Concord Townhouse Renovation Price Rises Due to Order Changes


The renovation of one of Concord’s oldest buildings will not be completed by its original due date, but despite its many problems it is still considered “exciting and worthwhile”.

At the March 8 board meeting, Deputy City Manager Kate Hodges said many issues had arisen and been resolved over the past few months. The old first floor layout was deficient in many respects, including the condition of the foundations, the condition of the exterior walls, the ceiling, and the data connections, among others.

“Renovating a nearly 200-year-old building had its share of problems,” Hodges said. “We weren’t entirely surprised by them but we didn’t necessarily anticipate the volume.”

Facilities Manager, Ryan Orr, worked closely with the contractors to develop innovative and cost-effective approaches and ideas to overcome many of the barriers.

The total cost of the Town House project was $678,000, of which $62,000 and $78,373 were deposited in sub-bids for HVAC and electrical, respectively.

Since the project began on Nov. 16, 24 potential change orders have been drafted, with nine approved for $35,000. Hodges said she expects the final cost of the change orders to be $100,000.

Continued:Concord Townhouse renovation underway

“Some of the ones that were offered were either rejected outright by the city because we don’t think they were needed,” Hodges said, “or Ryan and I worked with the contractor and the architects to be able to do the sort to change the scope a bit.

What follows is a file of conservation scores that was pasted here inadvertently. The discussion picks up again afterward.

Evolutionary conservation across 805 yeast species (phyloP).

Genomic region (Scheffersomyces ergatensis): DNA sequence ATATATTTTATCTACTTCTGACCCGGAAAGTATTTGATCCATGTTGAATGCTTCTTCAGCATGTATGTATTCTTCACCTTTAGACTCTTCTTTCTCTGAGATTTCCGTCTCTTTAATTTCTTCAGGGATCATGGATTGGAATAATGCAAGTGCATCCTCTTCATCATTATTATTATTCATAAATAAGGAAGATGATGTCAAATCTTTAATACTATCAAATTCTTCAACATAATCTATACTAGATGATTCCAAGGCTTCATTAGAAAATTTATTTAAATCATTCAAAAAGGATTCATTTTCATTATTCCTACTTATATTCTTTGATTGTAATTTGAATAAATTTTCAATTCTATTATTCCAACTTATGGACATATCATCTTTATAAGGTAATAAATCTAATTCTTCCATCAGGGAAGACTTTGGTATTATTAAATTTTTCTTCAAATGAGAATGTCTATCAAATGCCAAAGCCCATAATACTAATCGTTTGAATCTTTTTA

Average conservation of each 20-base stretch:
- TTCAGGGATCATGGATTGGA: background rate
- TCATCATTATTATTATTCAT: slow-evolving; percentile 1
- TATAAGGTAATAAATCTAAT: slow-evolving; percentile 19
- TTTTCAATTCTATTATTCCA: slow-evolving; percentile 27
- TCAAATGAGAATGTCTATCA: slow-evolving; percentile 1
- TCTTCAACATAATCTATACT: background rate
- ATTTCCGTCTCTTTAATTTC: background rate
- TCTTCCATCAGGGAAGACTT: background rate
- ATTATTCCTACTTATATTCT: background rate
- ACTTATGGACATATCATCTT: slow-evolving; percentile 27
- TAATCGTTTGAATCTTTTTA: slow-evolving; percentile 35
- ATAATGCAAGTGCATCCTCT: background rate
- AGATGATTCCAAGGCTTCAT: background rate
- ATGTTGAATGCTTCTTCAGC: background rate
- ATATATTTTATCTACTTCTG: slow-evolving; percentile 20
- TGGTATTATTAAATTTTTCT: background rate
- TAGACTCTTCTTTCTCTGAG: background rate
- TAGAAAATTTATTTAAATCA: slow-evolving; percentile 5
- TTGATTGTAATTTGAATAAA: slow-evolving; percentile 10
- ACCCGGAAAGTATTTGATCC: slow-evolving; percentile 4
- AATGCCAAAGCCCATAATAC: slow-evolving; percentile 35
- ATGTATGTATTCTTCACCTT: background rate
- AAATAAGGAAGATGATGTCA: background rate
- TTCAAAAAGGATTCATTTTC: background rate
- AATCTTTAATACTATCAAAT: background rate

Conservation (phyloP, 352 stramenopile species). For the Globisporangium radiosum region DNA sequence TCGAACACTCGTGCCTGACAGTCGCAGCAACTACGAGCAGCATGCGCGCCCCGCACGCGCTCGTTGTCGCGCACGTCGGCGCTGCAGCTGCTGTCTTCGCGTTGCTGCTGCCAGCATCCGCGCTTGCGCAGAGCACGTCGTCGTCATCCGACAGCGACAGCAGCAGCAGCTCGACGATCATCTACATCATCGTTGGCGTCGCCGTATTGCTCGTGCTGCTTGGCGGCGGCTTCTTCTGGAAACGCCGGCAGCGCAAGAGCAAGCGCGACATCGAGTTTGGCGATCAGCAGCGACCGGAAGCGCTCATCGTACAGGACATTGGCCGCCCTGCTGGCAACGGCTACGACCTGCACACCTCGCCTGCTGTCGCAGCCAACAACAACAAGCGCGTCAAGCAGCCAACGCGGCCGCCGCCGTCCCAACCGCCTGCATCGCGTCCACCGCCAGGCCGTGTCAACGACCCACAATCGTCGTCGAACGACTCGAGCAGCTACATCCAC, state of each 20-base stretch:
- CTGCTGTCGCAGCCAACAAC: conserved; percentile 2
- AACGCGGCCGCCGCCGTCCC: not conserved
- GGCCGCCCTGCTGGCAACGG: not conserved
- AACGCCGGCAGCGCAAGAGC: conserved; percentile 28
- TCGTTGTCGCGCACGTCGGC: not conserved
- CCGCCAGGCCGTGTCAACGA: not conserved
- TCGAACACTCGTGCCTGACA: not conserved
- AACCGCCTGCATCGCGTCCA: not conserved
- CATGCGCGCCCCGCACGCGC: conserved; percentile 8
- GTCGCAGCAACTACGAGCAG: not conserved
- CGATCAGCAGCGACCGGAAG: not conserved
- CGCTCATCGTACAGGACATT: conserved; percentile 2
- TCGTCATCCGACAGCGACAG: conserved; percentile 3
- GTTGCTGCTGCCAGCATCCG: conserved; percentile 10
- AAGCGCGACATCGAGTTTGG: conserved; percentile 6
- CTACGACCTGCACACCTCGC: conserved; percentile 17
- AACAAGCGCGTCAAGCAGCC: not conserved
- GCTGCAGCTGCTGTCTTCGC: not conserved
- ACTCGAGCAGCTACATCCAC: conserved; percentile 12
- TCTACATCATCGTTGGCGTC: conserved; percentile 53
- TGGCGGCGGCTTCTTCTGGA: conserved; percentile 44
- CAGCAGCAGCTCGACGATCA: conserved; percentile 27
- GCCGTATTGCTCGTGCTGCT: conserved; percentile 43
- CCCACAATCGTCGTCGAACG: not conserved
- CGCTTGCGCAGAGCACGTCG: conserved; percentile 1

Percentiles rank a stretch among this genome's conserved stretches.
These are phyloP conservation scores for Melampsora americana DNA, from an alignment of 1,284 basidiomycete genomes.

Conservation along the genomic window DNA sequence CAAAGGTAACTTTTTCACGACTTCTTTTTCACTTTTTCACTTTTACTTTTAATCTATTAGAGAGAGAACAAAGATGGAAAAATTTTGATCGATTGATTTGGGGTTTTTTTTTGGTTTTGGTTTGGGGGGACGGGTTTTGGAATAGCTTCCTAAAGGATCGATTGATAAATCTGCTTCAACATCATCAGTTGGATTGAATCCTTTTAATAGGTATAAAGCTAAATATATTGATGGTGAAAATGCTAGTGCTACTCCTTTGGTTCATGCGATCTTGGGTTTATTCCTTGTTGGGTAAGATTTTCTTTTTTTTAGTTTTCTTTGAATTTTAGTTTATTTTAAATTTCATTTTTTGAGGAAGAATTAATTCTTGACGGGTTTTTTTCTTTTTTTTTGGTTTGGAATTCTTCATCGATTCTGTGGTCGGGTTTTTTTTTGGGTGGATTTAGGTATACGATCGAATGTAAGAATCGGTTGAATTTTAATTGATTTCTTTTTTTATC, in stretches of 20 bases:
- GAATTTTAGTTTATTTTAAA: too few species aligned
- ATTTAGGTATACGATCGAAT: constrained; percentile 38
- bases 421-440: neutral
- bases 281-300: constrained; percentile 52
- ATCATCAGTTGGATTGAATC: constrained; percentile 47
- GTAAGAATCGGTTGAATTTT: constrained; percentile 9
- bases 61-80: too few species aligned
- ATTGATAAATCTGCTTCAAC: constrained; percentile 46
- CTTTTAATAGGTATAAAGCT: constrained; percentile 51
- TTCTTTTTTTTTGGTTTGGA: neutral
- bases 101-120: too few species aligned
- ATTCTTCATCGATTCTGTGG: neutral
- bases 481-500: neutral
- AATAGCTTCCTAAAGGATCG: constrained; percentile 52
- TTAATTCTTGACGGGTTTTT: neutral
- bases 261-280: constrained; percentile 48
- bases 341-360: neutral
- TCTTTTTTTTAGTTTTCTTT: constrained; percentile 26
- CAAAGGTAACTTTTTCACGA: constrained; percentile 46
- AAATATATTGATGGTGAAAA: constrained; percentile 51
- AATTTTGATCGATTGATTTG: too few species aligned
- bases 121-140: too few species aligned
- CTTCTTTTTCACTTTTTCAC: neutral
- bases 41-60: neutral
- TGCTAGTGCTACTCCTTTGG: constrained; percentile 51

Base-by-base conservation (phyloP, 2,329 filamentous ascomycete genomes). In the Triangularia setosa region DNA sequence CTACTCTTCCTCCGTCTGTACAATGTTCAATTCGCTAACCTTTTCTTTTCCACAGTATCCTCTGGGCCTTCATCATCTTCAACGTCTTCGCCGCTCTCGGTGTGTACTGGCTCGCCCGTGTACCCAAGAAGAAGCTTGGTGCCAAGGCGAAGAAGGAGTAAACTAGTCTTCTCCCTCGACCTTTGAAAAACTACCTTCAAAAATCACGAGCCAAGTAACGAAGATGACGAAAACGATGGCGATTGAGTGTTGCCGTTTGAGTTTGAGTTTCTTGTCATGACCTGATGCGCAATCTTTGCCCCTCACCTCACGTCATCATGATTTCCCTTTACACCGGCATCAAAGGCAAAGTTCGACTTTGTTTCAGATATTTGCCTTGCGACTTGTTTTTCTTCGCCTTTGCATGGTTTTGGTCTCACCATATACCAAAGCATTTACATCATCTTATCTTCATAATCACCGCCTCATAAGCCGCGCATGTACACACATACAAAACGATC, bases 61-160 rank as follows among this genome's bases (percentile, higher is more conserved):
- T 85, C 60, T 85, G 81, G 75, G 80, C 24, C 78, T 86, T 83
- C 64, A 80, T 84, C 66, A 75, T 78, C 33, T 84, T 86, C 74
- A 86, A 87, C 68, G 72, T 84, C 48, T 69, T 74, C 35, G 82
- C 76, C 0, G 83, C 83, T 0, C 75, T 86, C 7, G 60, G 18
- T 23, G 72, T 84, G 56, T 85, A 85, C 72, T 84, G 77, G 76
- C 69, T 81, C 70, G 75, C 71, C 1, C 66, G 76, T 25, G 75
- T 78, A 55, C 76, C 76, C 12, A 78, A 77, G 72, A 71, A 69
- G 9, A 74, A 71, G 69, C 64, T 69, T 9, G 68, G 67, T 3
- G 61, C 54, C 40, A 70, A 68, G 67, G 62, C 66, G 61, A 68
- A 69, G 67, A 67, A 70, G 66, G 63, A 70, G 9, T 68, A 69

The renovation was expected to take 174 days without a change order.

Final inspections are now scheduled around June 18. Thereafter, there would be a final cleanup and a finalization date around July 15, if there are no other change orders or conditions to be found.

“I know it sounds like a pipe dream, but we literally went through the whole ceiling, the floor, all the walls, the whole demolition is done,” Hodges said. “So the ability to be able to put things back in place and get the finished job done is really going to start in earnest right now.”

She said she didn’t expect more surprises than have already been found.

According to City Manager Stephen Crane, due to some of the design changes, everyone’s location will need to be reassessed with the possibility of office realignment.

“One of the positive things we’ve learned during COVID-19 is that people can work quite well from other locations,” he said. “We will definitely say more about that as we get closer to its reopening.”

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